Our guest author today is Cara Jackson, Assistant Director of Research and Evaluation at the Urban Teacher Center.
Teacher evaluation has become a contentious issue in U.S. Some observers see the primary purpose of these reforms as the identification and removal of ineffective teachers; the popular media as well as politicians and education reform advocates have all played a role in the framing of teacher evaluation as such. But, while removal of ineffective teachers was a criterion under Race to the Top, so too was the creation of evaluation systems to be used for teacher development and support.
I think most people would agree that teacher development and improvement should be the primary purpose, as argued here. Some empirical evidence supports the efficacy of evaluation for this purpose (see here). And given the sheer number of teachers we need, declining enrollment in teacher preparation programs, and the difficulty disadvantaged schools have retaining teachers, school principals are probably none too enthusiastic about dismissing teachers, as discussed here.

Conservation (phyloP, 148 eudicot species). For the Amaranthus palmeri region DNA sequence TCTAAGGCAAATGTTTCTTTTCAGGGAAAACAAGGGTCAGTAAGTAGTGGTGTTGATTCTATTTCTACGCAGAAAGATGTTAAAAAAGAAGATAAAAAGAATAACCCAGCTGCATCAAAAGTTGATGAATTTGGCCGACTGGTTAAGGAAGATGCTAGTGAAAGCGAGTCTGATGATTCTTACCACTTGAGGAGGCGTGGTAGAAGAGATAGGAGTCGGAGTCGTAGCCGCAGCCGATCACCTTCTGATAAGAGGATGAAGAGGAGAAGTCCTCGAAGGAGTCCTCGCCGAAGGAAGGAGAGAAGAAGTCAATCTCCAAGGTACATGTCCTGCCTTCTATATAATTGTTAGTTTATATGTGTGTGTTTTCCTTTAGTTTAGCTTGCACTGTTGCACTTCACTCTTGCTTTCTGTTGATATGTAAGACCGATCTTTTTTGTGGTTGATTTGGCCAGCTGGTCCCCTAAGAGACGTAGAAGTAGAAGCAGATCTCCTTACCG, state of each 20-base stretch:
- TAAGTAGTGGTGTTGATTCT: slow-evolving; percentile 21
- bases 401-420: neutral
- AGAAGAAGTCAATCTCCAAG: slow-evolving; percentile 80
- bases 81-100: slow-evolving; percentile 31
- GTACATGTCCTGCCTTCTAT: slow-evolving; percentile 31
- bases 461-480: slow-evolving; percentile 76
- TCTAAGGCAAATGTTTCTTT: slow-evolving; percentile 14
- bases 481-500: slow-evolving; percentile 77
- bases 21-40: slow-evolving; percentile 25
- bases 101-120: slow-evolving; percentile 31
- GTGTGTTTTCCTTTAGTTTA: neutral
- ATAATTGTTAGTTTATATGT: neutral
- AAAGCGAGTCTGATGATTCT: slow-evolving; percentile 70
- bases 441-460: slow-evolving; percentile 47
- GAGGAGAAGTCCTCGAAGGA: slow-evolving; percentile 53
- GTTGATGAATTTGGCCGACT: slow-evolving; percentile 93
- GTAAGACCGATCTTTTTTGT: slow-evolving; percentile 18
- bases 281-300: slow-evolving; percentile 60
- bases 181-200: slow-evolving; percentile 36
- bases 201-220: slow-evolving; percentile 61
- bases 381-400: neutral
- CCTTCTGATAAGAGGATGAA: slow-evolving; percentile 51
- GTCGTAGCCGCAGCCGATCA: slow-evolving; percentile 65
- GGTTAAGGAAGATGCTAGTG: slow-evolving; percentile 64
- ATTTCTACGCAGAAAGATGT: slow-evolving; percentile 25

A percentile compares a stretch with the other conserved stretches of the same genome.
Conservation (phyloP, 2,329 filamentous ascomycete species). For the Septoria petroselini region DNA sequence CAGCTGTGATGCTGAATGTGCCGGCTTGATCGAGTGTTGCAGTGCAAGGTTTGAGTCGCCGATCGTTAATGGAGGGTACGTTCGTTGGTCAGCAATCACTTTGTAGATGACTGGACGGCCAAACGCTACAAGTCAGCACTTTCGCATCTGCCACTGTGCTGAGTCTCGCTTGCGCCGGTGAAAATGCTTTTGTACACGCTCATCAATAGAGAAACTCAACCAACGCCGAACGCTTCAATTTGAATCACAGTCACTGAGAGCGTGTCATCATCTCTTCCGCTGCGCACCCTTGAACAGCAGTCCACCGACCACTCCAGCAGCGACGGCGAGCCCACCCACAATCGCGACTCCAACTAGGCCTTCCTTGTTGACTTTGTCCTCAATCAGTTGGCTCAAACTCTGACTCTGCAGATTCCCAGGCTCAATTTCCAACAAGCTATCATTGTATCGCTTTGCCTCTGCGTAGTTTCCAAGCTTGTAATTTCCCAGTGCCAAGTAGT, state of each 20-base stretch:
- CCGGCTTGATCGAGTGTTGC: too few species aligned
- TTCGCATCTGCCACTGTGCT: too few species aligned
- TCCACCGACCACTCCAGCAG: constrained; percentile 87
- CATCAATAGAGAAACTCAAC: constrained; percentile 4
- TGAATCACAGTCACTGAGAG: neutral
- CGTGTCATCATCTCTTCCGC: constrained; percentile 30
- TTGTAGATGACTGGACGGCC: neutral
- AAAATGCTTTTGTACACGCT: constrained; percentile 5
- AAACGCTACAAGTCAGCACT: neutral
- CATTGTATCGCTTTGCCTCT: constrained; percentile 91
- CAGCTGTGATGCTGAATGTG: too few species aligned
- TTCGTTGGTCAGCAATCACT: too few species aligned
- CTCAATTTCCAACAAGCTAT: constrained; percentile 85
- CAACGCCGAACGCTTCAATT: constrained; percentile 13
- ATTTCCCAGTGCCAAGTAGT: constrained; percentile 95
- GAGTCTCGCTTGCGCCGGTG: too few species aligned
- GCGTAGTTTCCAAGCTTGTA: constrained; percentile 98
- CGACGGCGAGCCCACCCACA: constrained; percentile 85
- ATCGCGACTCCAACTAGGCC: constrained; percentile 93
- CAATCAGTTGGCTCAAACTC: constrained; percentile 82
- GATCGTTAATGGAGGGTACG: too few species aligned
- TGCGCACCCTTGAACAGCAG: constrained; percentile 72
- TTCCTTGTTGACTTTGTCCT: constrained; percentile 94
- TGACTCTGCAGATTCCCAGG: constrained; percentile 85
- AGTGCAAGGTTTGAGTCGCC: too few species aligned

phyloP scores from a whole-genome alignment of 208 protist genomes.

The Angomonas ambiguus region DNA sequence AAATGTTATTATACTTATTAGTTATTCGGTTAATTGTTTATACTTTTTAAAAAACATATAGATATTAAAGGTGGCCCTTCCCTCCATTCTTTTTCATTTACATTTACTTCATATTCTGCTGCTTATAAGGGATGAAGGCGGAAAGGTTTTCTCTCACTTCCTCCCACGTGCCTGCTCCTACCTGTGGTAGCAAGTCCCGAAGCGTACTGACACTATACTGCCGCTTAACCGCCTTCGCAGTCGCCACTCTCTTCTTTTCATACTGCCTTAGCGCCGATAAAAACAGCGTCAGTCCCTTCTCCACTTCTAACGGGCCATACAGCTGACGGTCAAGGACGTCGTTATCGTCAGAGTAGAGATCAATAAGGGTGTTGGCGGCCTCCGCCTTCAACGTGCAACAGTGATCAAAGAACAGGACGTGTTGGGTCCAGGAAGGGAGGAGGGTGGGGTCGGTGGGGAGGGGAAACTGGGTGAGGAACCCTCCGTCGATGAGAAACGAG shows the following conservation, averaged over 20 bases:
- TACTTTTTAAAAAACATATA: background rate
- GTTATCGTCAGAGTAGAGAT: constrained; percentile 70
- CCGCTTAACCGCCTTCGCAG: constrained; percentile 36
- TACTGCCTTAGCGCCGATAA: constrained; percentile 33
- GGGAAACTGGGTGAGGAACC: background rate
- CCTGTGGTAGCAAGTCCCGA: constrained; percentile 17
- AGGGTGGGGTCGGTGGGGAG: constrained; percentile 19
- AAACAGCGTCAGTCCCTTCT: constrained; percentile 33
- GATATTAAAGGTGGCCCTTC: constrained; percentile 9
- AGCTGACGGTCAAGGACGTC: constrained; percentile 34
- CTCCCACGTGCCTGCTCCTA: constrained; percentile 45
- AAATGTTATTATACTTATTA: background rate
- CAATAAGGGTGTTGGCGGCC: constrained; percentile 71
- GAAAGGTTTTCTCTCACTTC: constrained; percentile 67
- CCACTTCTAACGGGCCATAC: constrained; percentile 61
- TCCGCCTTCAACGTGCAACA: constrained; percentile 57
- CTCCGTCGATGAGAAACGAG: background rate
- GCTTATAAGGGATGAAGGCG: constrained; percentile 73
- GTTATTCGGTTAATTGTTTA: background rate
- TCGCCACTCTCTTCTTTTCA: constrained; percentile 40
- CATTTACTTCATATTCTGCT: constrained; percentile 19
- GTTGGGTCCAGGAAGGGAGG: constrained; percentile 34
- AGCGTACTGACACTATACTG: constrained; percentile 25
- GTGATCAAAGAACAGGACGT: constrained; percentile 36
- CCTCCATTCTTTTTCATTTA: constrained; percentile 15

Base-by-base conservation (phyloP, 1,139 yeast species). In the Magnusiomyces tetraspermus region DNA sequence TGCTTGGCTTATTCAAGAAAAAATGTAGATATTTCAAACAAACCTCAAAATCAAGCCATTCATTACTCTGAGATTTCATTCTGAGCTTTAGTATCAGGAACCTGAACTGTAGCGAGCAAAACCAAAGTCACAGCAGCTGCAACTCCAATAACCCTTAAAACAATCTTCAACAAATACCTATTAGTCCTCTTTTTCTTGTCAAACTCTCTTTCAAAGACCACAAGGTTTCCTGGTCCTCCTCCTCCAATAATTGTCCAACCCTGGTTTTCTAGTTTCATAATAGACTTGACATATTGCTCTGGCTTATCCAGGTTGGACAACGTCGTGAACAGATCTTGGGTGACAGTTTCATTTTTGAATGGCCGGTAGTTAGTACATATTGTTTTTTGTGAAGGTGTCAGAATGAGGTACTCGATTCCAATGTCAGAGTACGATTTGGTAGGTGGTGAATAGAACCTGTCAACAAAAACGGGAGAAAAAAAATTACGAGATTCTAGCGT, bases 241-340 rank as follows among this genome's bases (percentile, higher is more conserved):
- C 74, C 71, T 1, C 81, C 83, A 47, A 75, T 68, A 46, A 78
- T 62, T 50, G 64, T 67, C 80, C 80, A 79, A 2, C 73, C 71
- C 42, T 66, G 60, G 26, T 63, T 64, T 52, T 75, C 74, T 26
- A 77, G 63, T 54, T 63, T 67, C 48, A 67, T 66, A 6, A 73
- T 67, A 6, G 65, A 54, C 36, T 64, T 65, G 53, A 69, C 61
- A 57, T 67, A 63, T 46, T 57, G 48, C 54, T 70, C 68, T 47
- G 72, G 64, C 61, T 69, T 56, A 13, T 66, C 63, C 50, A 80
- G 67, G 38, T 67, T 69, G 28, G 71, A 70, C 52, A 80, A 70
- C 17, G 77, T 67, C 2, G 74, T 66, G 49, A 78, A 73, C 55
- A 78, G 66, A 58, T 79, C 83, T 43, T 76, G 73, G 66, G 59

Of course, to achieve the ambitious goal of improving teaching practice, an evaluation system must be implemented well. Fans of Harry Potter might remember when Dolores Umbridge from the Ministry of Magic takes over as High Inquisitor at Hogwarts and conducted “inspections” of Hogwart’s teachers in Book 5 of J.K. Rowling’s series. These inspections pretty much demonstrate how not to approach classroom observations: she dictates the timing, fails to provide any of indication of what aspects of teaching practice she will be evaluating, interrupts lessons with pointed questions and comments, and evidently does no pre- or post-conferencing with the teachers.